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7 minutes reading time (1314 words)

Summer 2021: How Slow is Slow? A Practical guide for Implementing Slow Practice

Many years ago, my undergraduate piano professor, Dr. Robin Hancock, told me a story regarding the pre-recital preparation of his teacher, the legendary pianist Anthony di Bonaventura. My teacher sneaked into the Tsai Performance Center at Boston University and hid behind the chairs, eager to find out what Mr. Di Bonaventura did before his recital. Di Bonaventura was playing the music extremely slowly—so slowly that the music was not recognizable. My teacher was astonished at this level of concentration and assured me that it would be an impossible task if a pianist did not know the music thoroughly.

"Practice slowly" is one of the most common assignments given when students encounter technical problems in their repertoire. Slow practice is often the "silver bullet" to solving these issues, and musical problems can also be addressed by this strategy. However, while its importance is emphasized, often there is little explanation regarding how to practice slowly. Students are often left wondering what they need to do specifically, leading to frustration and poor use of practice time. My own struggles with an effective slow practice method inspired me to investigate how concert pianists practice. The findings are beneficial to students of any level.

During my doctoral studies, my primary interest shifted from performance to pedagogy, specifically effective practice techniques. I strongly believed there must be aspects to concert pianists' preparation that set them apart. To test my theory, I interviewed four distinguished pianists concerning their practice strategies. These pianists were: Dr. Lydia Artymiw from the University of Minnesota, Dr. Sergey Schpekin from Carnegie Mellon University, Mr. Ory Shihor from Ory Shihor Institute, and Dr. Scott Holden from Brigham Young University. These pianists have won international awards, performed with prestigious  orchestras, and taught students who are regular prize winners. Six habits were found in the practice habits of all four pianists, and slow practice was one of  these. Below is a summary and analysis of their slow practice strategies.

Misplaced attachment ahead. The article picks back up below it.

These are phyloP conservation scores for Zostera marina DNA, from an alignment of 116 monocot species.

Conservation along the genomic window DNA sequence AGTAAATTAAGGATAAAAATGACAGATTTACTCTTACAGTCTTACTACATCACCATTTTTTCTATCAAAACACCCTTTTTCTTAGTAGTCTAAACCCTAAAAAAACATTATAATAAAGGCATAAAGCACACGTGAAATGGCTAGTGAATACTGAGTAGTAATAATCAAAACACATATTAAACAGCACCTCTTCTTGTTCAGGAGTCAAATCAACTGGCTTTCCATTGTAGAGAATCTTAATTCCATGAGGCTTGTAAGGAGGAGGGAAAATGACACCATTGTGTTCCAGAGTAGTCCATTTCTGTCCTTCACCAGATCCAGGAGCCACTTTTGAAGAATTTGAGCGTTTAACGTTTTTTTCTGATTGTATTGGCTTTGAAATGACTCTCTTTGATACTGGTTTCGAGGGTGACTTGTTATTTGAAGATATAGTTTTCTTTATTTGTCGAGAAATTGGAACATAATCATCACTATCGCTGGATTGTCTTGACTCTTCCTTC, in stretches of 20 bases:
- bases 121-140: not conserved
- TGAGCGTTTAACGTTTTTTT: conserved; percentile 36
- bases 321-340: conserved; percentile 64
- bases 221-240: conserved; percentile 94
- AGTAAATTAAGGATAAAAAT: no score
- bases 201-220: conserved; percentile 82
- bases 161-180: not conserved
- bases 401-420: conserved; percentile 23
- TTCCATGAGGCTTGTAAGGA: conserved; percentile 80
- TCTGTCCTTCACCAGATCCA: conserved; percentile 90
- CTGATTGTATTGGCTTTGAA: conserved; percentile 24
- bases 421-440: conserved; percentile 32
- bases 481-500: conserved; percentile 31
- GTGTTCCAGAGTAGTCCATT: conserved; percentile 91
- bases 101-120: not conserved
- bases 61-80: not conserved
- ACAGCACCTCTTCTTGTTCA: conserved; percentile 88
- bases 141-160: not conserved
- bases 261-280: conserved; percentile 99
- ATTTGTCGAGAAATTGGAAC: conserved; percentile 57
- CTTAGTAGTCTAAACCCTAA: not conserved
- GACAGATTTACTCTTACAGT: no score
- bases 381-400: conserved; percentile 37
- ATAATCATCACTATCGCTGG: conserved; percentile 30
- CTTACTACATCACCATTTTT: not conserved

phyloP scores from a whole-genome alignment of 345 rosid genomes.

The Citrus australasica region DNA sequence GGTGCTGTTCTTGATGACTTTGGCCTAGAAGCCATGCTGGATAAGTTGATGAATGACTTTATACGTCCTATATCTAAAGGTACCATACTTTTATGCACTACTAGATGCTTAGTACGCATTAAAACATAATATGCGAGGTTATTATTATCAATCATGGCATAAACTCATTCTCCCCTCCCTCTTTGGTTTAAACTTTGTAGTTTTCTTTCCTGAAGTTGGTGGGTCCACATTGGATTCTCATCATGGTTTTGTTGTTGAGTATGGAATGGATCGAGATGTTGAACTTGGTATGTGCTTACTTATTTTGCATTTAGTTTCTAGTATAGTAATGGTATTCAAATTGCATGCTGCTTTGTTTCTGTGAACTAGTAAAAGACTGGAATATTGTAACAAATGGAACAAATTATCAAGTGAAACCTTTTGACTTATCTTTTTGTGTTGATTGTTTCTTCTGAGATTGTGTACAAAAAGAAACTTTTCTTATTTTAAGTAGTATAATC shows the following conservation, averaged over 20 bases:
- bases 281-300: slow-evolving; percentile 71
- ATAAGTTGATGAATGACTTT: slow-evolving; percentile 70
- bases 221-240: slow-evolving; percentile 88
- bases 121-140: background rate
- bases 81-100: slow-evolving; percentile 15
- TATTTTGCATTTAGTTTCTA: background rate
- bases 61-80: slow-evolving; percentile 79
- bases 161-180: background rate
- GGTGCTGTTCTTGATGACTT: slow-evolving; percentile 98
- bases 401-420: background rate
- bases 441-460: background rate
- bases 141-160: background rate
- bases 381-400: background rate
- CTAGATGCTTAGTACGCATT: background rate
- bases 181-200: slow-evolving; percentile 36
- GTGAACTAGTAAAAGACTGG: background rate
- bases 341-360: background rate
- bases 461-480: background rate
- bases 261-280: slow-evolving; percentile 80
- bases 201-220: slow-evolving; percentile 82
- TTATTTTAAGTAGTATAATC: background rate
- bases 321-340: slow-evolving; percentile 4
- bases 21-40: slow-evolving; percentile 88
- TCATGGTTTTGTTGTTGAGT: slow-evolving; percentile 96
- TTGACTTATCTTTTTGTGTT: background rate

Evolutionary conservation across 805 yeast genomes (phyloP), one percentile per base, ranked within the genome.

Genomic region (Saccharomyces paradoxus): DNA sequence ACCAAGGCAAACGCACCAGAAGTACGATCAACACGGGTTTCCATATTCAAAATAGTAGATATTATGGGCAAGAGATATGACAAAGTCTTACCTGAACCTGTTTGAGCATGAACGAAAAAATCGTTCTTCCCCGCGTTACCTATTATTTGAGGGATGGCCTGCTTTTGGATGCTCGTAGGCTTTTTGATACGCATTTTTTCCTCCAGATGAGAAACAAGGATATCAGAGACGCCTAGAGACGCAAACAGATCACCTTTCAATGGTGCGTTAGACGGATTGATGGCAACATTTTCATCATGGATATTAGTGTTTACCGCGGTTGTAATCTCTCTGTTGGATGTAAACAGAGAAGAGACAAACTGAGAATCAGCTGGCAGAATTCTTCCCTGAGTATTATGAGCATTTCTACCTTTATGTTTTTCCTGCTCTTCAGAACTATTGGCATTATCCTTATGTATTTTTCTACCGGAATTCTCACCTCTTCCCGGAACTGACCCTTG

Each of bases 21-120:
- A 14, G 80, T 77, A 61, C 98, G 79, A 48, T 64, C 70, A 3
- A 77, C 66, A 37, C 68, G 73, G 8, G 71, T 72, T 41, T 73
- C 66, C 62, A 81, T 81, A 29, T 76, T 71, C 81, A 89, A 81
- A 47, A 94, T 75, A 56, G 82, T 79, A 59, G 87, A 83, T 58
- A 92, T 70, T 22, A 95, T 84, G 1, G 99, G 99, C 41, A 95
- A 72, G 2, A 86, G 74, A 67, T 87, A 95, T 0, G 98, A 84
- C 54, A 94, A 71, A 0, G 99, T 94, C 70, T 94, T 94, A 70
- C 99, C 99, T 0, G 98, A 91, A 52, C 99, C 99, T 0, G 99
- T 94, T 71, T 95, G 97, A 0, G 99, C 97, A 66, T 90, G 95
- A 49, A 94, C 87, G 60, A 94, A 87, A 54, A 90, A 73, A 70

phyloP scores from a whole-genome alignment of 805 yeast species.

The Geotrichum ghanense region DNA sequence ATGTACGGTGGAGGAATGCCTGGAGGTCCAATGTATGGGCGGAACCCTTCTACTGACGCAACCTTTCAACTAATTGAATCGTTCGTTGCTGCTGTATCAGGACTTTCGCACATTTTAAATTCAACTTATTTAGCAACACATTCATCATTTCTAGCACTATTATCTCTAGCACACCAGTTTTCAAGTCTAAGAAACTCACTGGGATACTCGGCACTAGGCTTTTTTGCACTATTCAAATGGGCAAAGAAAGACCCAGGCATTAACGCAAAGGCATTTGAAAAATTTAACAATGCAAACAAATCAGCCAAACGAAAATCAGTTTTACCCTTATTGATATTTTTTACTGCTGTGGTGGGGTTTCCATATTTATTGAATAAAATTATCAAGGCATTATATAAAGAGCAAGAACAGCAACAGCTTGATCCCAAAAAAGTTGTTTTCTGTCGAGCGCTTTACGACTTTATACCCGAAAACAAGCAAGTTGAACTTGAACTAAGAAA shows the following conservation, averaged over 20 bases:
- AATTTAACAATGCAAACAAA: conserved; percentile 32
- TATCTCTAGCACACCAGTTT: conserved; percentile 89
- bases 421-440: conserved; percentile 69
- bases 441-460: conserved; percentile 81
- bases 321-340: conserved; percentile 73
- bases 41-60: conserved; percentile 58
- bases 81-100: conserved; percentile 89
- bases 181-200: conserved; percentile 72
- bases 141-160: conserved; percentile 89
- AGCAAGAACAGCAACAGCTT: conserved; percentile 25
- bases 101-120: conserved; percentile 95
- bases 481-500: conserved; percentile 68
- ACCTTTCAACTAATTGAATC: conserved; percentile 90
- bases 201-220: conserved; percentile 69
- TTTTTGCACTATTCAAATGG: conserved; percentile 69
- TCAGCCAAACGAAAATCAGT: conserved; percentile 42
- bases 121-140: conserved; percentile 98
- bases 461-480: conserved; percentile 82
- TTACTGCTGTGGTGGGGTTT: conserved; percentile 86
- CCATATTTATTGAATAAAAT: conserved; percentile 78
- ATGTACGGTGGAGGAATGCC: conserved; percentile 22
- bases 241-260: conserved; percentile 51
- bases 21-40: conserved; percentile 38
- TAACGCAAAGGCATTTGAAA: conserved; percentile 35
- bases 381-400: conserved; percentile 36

Slow practice involves playing the music at a slower-than-performance tempo. But, how slow is slow? It is important to play at a tempo slow enough that you are consciously aware of every musical detail and are physically capable of executing everything perfectly.


When learning a new piece, we must absorb much information. There are tone colors, articulations, dynamics, shaping, phrasing, pedaling, fingering, body movement, emotion, meaning, and many other musical elements we need to process within only a single passage. It is simply impossible to register all the information at a fast speed. Because the brain has a limited capacity, pianists need to slow down and allow the brain to process, learn, and remember these details. Trying to master all of the details at one time and at a fast tempo will likely cause overload. It is best to first work on one aspect of the music, letting the brain register the music thoroughly. This will free more capacity to master another musical element. This action needs to be done at a tempo at which the brain can register the information comfortably. If the information does not register, you are prone to forget what you practiced the previous day. Practicing slowly is the fastest way to reach your goal.

Problem solving is another reason for slow practice. Oftentimes, I see students practice a passage repeatedly, but the same mistake keeps happening. This happens because students do not know where the problem is. The difficulty may occur in the transition from one note to another, and slow practice allows careful examination to determine where, what, and why the problem is occurring.

Problem solving includes three basic steps: identifying the problem, determining why the problem exists, and experimenting with various solutions.

First, identify the problem. Is it a tactile error—not knowing what to do physically, or is it a cognitive error—not knowing the score? Tactile errors can be solved by experimenting with different positions of your playing mechanism. Studying the score and meticulously analyzing the harmonic structure can solve cognitive errors.

Second, why is this problem occurring? Is it because my playing mechanism is not coordinated? Is it because I do not know the passage's harmonic structure? Or is it both? After you discover the cause of the problem, try various solutions and find the one that suits you best. Huge improvements can be gained by a small change, such as adjusting by just one inch where your fingers land. These are things you might miss if you do not slow everything down and be mindful of what you are doing physically and musically.